False-name bank accounts abound
Borrowed-name bank accounts are frequently used in phishing attacks because they are difficult to trace
According to the financial regulator yesterday, there are approximately 40,000 bank accounts used under false names every year. The FSS introduced a special law to deal with phishing at the end of September 2011.
The measure refunded to victims the amount of money they lost to online financial scams. Around that time, the FSS began to track and collect related data.
Based on the data from October 2011 to the end of June this year, a total of 87,000 bank accounts have been suspended from withdrawing savings because they were used in financial crimes including phishing activities.
According to the FSS, 36,417 false bank accounts were used in illegal phishing activities over the same period and more than 1,000 borrowed-name accounts have been opened every month this year.
Also, more than half of the defrauders were found to have made use of false-name bank accounts obtained within the previous five days.
Borrowed-name bank accounts are usually purchased through illegal means by phishing attackers online who lure Internet users - mainly those in desperate need of money like the homeless, teenage runaways and delinquent borrowers -- to sell their accounts and cash cards, the FSS said. Bankbooks can go for as much as 500,000 won ($448).
The FSS also said there are messages online posted by phishing attackers that obtain borrowed-name bank accounts by deceiving Internet users, telling them that they will be given low-interest loans if they send their accounts and cash cards.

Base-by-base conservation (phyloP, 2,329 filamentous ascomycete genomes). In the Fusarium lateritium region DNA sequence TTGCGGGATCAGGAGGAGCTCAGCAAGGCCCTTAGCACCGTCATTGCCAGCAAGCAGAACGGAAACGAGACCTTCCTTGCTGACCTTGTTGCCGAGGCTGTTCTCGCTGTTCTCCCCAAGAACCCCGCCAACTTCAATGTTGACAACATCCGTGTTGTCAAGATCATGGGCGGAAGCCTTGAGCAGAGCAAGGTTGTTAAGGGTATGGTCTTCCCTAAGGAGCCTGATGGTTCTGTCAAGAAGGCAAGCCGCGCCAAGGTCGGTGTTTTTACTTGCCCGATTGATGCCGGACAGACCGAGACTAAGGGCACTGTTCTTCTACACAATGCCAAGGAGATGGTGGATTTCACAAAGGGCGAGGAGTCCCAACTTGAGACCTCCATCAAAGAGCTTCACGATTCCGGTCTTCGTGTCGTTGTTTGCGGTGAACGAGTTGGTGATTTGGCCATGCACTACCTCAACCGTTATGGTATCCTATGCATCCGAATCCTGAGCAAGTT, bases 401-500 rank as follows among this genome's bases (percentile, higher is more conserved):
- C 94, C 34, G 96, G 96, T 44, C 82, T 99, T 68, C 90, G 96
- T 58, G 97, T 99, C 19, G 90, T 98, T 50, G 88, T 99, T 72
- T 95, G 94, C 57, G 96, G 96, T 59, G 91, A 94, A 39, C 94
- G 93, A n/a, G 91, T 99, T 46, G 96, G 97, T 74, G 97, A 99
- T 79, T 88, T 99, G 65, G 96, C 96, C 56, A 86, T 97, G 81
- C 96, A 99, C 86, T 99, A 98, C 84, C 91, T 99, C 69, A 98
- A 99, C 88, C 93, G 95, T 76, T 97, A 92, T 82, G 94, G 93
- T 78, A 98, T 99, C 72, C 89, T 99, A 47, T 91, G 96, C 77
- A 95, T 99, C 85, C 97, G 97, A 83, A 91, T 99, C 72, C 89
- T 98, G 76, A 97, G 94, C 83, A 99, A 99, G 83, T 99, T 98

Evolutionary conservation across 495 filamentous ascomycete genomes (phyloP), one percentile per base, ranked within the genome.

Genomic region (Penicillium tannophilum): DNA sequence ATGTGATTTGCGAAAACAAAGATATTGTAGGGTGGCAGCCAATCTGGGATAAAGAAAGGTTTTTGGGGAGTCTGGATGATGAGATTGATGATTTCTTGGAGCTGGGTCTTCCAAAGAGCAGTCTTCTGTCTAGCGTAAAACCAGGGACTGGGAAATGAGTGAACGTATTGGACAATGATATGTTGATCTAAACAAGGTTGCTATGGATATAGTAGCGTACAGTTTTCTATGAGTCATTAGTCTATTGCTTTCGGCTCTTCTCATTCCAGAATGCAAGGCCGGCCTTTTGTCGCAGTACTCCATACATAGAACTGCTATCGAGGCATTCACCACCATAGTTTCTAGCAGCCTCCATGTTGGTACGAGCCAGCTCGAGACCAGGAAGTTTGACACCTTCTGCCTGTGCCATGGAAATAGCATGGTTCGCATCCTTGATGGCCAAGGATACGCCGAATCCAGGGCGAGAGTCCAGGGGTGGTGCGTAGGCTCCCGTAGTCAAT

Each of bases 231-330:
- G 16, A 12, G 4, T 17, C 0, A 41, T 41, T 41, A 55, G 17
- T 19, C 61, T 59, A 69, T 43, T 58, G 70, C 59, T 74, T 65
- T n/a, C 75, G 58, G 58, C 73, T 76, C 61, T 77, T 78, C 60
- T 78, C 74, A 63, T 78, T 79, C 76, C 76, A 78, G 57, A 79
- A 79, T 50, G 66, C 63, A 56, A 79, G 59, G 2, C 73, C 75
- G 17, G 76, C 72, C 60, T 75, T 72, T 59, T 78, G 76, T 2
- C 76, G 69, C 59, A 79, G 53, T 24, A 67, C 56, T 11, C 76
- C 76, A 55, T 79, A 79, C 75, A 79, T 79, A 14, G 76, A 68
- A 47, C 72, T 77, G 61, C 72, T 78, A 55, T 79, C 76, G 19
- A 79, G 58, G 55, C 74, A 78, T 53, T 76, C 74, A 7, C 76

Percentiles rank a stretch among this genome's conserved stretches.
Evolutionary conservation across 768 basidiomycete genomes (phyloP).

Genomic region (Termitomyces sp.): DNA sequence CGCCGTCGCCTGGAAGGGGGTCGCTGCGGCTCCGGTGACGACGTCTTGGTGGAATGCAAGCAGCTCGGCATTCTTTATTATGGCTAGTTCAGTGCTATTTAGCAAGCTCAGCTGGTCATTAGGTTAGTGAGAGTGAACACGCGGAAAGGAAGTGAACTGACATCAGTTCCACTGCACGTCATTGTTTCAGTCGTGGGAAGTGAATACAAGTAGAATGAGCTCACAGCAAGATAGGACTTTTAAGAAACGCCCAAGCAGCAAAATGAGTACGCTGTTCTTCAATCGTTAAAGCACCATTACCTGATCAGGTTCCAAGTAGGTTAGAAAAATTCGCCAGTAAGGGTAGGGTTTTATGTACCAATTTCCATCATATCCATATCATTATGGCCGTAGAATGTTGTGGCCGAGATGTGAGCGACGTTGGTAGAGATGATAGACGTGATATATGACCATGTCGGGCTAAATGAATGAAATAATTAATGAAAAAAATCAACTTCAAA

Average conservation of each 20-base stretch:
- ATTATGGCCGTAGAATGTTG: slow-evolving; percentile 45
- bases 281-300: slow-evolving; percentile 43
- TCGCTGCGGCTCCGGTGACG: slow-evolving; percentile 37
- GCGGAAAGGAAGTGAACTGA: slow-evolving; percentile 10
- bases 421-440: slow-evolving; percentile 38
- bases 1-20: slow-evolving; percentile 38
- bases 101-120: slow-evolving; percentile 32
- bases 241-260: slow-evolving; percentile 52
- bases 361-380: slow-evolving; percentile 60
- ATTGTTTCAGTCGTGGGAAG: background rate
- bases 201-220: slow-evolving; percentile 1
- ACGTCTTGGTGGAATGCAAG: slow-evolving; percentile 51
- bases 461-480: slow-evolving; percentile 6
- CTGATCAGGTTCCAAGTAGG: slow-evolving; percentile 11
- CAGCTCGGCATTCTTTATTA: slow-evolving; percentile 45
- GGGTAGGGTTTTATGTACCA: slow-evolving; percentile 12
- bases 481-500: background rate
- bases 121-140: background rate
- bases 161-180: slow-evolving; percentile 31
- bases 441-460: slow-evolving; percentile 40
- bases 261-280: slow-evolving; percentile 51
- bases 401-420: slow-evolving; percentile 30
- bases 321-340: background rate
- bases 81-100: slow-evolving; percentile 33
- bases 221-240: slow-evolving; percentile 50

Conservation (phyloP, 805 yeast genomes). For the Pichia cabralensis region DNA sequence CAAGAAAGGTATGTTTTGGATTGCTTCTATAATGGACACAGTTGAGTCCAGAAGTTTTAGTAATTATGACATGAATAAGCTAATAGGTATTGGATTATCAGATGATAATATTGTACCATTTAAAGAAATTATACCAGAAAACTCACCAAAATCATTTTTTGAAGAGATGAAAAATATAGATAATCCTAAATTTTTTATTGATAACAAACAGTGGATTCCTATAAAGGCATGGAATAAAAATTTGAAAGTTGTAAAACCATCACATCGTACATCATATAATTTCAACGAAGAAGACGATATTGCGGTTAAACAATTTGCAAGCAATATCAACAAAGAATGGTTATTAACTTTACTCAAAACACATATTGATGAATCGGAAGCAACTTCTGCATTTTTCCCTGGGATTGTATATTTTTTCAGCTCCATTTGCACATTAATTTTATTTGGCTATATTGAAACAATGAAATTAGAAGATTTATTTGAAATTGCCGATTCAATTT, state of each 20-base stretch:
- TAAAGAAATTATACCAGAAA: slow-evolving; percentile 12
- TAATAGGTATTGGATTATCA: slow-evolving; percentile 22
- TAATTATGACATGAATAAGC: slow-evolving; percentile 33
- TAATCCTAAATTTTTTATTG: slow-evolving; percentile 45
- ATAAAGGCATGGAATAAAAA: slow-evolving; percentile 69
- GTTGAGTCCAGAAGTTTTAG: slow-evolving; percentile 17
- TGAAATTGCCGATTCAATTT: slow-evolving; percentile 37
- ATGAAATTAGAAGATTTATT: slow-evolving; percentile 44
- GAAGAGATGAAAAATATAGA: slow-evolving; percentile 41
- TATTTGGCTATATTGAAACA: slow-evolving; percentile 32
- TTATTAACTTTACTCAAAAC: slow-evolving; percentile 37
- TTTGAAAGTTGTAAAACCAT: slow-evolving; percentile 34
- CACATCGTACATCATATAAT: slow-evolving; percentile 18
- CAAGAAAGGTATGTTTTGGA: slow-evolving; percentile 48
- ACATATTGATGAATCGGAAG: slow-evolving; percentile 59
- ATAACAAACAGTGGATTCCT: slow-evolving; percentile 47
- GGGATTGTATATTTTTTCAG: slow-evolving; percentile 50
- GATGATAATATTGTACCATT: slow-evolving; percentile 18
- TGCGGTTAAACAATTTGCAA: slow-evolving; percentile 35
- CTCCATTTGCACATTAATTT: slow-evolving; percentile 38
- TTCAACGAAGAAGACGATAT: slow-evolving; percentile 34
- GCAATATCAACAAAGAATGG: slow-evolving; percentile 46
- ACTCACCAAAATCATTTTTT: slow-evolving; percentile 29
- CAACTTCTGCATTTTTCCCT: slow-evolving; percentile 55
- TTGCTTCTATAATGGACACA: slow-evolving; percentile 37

“Borrowed-name bank accounts are commonly used in illegal financial activities to receive money transferred by victims,” said an FSS official. “The savings accounts are from time to time obtained by threatening bankbook holders through various means.”
Illegal phishing activities using borrowed-name bank accounts are still prevalent even though it has been almost 20 years since the government introduced a regulation that consumers must use their real names when opening bank accounts.
The regulation was implemented to boost transparency in the country’s financial transaction system and to root out illegal lobbying and bribing activities made by using accounts under false names.
Meanwhile, the FSS study showed that of the 36,417 false bank accounts that have been used in phishing activities from October 2011 to June, 68 percent were opened at the National Agricultural Cooperative Federation and NH Nonghyup Bank.
The cooperative federation, which holds a 100 percent stake in NH Nonghyup Bank, has been a target of growing criticism lately in the financial sector as it was involved in several cyber accidents, with the most recent network paralysis happening in March.
Two months after the security incident, the former chairman of its financial group, Shin Dong-kyu, stepped down from his post.
False-name bank accounts were also opened at KB Kookmin Bank, followed by Korea Exchange Bank, Shinhan Bank, and Woori Bank.
“Our study showed that the number of borrowed-name bank accounts being used at certain financial institutions [Nonghyup, KB Kookmin Bank] is significantly high,” the official said. “This is because the financial institutions operate branches across the country including some in rural areas where internal control seems to be in a more vulnerable state.”
Meanwhile, the FSS urged financial institutions to enhance monitoring on the process of opening bank accounts and look into cases that are suspected of using borrowed-name accounts.
BY lee eun-joo [firstname.lastname@example.org]